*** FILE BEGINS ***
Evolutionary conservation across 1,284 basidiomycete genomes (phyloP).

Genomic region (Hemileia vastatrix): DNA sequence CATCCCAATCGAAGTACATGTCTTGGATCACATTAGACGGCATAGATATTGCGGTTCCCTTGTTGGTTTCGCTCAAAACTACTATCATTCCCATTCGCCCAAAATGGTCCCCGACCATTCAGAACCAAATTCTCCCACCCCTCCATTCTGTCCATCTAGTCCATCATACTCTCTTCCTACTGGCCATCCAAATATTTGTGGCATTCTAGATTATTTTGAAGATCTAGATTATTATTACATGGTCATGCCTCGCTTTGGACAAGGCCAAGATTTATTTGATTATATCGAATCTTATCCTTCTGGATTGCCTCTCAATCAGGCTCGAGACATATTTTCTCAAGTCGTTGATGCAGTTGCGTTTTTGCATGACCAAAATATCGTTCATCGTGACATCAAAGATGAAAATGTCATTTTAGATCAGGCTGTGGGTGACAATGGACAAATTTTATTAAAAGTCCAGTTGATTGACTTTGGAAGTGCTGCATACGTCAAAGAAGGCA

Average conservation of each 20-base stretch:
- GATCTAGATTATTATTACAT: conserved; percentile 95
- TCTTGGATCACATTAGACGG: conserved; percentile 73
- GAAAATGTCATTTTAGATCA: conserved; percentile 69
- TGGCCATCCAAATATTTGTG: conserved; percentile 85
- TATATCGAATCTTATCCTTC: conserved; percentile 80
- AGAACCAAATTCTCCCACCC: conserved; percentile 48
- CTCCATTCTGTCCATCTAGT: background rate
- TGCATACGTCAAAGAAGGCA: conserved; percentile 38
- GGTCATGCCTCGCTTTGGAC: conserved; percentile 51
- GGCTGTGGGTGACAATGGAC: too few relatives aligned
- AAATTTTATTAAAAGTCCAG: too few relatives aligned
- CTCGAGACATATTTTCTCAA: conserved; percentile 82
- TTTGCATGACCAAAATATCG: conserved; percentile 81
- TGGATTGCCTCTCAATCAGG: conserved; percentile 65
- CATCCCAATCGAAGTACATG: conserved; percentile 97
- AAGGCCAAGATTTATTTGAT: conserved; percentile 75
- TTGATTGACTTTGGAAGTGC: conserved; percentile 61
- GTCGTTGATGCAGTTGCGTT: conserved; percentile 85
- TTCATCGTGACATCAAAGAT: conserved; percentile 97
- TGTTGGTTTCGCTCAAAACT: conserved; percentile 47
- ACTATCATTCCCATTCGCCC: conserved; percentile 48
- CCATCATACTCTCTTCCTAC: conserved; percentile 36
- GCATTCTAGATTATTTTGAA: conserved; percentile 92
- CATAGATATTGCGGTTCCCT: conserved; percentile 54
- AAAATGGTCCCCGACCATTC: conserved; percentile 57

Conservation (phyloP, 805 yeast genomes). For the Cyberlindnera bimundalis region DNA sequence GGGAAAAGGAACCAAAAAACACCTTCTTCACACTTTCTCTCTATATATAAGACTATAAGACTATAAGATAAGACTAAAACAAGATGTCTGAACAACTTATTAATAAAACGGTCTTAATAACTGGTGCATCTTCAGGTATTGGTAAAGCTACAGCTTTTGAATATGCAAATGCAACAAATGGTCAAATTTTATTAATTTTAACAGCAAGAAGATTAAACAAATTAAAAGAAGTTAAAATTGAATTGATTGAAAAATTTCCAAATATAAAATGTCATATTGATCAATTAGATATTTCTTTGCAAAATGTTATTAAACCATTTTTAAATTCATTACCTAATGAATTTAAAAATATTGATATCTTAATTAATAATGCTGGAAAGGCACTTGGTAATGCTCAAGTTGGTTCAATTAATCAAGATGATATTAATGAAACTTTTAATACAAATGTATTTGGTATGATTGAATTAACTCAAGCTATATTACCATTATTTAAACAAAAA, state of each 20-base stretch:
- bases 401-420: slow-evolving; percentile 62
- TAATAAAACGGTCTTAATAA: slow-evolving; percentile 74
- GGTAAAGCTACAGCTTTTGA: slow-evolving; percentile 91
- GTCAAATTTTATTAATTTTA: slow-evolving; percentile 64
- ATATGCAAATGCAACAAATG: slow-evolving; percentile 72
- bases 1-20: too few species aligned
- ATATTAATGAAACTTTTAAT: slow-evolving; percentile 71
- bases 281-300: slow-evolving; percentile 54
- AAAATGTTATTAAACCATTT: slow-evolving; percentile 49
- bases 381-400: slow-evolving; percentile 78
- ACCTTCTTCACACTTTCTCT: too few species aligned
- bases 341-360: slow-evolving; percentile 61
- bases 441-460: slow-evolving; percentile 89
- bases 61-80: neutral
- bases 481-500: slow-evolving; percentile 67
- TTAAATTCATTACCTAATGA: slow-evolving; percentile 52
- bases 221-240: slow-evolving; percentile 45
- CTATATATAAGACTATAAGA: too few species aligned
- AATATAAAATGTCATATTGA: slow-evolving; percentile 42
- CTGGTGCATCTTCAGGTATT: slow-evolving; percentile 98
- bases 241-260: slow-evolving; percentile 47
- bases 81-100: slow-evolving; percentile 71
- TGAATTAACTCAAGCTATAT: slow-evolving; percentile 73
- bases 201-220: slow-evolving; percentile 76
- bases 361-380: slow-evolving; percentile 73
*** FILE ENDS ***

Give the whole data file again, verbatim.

Evolutionary conservation across 1,284 basidiomycete genomes (phyloP).

Genomic region (Hemileia vastatrix): DNA sequence CATCCCAATCGAAGTACATGTCTTGGATCACATTAGACGGCATAGATATTGCGGTTCCCTTGTTGGTTTCGCTCAAAACTACTATCATTCCCATTCGCCCAAAATGGTCCCCGACCATTCAGAACCAAATTCTCCCACCCCTCCATTCTGTCCATCTAGTCCATCATACTCTCTTCCTACTGGCCATCCAAATATTTGTGGCATTCTAGATTATTTTGAAGATCTAGATTATTATTACATGGTCATGCCTCGCTTTGGACAAGGCCAAGATTTATTTGATTATATCGAATCTTATCCTTCTGGATTGCCTCTCAATCAGGCTCGAGACATATTTTCTCAAGTCGTTGATGCAGTTGCGTTTTTGCATGACCAAAATATCGTTCATCGTGACATCAAAGATGAAAATGTCATTTTAGATCAGGCTGTGGGTGACAATGGACAAATTTTATTAAAAGTCCAGTTGATTGACTTTGGAAGTGCTGCATACGTCAAAGAAGGCA

Average conservation of each 20-base stretch:
- GATCTAGATTATTATTACAT: conserved; percentile 95
- TCTTGGATCACATTAGACGG: conserved; percentile 73
- GAAAATGTCATTTTAGATCA: conserved; percentile 69
- TGGCCATCCAAATATTTGTG: conserved; percentile 85
- TATATCGAATCTTATCCTTC: conserved; percentile 80
- AGAACCAAATTCTCCCACCC: conserved; percentile 48
- CTCCATTCTGTCCATCTAGT: background rate
- TGCATACGTCAAAGAAGGCA: conserved; percentile 38
- GGTCATGCCTCGCTTTGGAC: conserved; percentile 51
- GGCTGTGGGTGACAATGGAC: too few relatives aligned
- AAATTTTATTAAAAGTCCAG: too few relatives aligned
- CTCGAGACATATTTTCTCAA: conserved; percentile 82
- TTTGCATGACCAAAATATCG: conserved; percentile 81
- TGGATTGCCTCTCAATCAGG: conserved; percentile 65
- CATCCCAATCGAAGTACATG: conserved; percentile 97
- AAGGCCAAGATTTATTTGAT: conserved; percentile 75
- TTGATTGACTTTGGAAGTGC: conserved; percentile 61
- GTCGTTGATGCAGTTGCGTT: conserved; percentile 85
- TTCATCGTGACATCAAAGAT: conserved; percentile 97
- TGTTGGTTTCGCTCAAAACT: conserved; percentile 47
- ACTATCATTCCCATTCGCCC: conserved; percentile 48
- CCATCATACTCTCTTCCTAC: conserved; percentile 36
- GCATTCTAGATTATTTTGAA: conserved; percentile 92
- CATAGATATTGCGGTTCCCT: conserved; percentile 54
- AAAATGGTCCCCGACCATTC: conserved; percentile 57

Conservation (phyloP, 805 yeast genomes). For the Cyberlindnera bimundalis region DNA sequence GGGAAAAGGAACCAAAAAACACCTTCTTCACACTTTCTCTCTATATATAAGACTATAAGACTATAAGATAAGACTAAAACAAGATGTCTGAACAACTTATTAATAAAACGGTCTTAATAACTGGTGCATCTTCAGGTATTGGTAAAGCTACAGCTTTTGAATATGCAAATGCAACAAATGGTCAAATTTTATTAATTTTAACAGCAAGAAGATTAAACAAATTAAAAGAAGTTAAAATTGAATTGATTGAAAAATTTCCAAATATAAAATGTCATATTGATCAATTAGATATTTCTTTGCAAAATGTTATTAAACCATTTTTAAATTCATTACCTAATGAATTTAAAAATATTGATATCTTAATTAATAATGCTGGAAAGGCACTTGGTAATGCTCAAGTTGGTTCAATTAATCAAGATGATATTAATGAAACTTTTAATACAAATGTATTTGGTATGATTGAATTAACTCAAGCTATATTACCATTATTTAAACAAAAA, state of each 20-base stretch:
- bases 401-420: slow-evolving; percentile 62
- TAATAAAACGGTCTTAATAA: slow-evolving; percentile 74
- GGTAAAGCTACAGCTTTTGA: slow-evolving; percentile 91
- GTCAAATTTTATTAATTTTA: slow-evolving; percentile 64
- ATATGCAAATGCAACAAATG: slow-evolving; percentile 72
- bases 1-20: too few species aligned
- ATATTAATGAAACTTTTAAT: slow-evolving; percentile 71
- bases 281-300: slow-evolving; percentile 54
- AAAATGTTATTAAACCATTT: slow-evolving; percentile 49
- bases 381-400: slow-evolving; percentile 78
- ACCTTCTTCACACTTTCTCT: too few species aligned
- bases 341-360: slow-evolving; percentile 61
- bases 441-460: slow-evolving; percentile 89
- bases 61-80: neutral
- bases 481-500: slow-evolving; percentile 67
- TTAAATTCATTACCTAATGA: slow-evolving; percentile 52
- bases 221-240: slow-evolving; percentile 45
- CTATATATAAGACTATAAGA: too few species aligned
- AATATAAAATGTCATATTGA: slow-evolving; percentile 42
- CTGGTGCATCTTCAGGTATT: slow-evolving; percentile 98
- bases 241-260: slow-evolving; percentile 47
- bases 81-100: slow-evolving; percentile 71
- TGAATTAACTCAAGCTATAT: slow-evolving; percentile 73
- bases 201-220: slow-evolving; percentile 76
- bases 361-380: slow-evolving; percentile 73